Axolotls are rather incredible creature.

Discussion in 'General Reptile Discussion' started by GBWhite, Dec 27, 2017.

  1. GBWhite

    GBWhite Well-Known Member

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  2. Foozil

    Foozil Active Member

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    Thats amazing! :O
     
  3. Bl69aze

    Bl69aze Well-Known Member

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    Shame they are reaching extinct status due to pet shops selling them :(

    They really are awesome
     
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  4. richyboa72

    richyboa72 Active Member

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    That was so interesting, didnt know they could do that and I also didn’t realise they came in so many different colours, I only ever see the white ones for sale in the U.K., I always watch them and find them so interesting when I see them in the pet shops


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  5. GBWhite

    GBWhite Well-Known Member

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    They say in the video that a simple injection of iodine turns them into a Salamander. When I was 12 years old and in my first year of High School in 1968 a mate and I turned one into a Salamander as a science project by slowly decreasing the water level. Our science teacher told us he believed it was the first time it had been done in Australia. It grew to around 30cm by the end of the school year.

    In 2010 I got a couple from the local pet shop and ended up breeding them then gave all the young ones away to kids of friends. You can see the little tackers inside the eggs in the first couple of shots and the last one is the dad. Pretty amazing to watch as they develop. They start out as a small dot inside a clear egg and you can watch them develop S1031013.JPG S1031015.JPG S1031018.JPG into miniature versions of the adults before hatching.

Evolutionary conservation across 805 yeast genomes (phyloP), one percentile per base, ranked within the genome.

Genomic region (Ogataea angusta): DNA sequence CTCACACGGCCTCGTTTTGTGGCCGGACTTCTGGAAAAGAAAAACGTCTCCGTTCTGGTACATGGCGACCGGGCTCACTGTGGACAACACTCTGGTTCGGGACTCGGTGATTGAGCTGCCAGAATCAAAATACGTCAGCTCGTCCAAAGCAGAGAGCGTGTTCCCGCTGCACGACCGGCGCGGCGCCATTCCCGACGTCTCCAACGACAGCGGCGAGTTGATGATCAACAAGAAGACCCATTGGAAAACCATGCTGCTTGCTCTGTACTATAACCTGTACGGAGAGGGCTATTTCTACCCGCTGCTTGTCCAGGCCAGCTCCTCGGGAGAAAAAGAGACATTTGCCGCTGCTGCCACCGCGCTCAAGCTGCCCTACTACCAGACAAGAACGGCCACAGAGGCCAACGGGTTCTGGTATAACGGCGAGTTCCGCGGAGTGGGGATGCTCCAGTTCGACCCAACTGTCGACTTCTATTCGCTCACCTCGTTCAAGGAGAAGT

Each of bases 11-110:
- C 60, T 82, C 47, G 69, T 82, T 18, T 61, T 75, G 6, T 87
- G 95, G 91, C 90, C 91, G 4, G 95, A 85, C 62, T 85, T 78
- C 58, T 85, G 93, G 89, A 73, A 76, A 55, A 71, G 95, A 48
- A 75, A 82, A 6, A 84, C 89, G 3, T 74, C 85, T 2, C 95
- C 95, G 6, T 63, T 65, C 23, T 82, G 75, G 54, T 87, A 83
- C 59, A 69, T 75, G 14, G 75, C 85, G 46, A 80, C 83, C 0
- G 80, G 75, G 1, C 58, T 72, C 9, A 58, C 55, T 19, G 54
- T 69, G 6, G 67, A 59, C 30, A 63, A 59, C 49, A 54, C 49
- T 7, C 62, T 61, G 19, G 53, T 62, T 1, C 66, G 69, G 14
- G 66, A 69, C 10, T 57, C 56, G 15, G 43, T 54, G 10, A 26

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  6. SpottedPythons

    SpottedPythons Well-Known Member

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    They are actually not going extinct in captivity - and it isn't pet shops that are causing it. In the wild, they are only found in two lakes where there lifestyle is possible, and pollution is slowly killing them.
    Interesting... apparently the iodine can also be added as a supplement to the water.
     
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  7. Bl69aze

    Bl69aze Well-Known Member

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    Well they aren’t helping :p
     
  8. Nero Egernia

    Nero Egernia Subscriber Subscriber

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    Axolotls are amazing. I've always had them ever since I was a kid. My first, "Axy", was with me for many years. I inherited my second, "Cheety" when my sister no longer wanted him. They both ended up breeding and it was fun raising the youngsters, but very time consuming catching them food. Unfortunately they both died when I was away at boarding school. My young cousins decided to sneak into my room and dump all the food in their tank, fouling the water. My third, "Iorek Byrnison", is still going strong and lives outside in my wine barrel pond. It was always a pet peeve of mine when people would call them fish.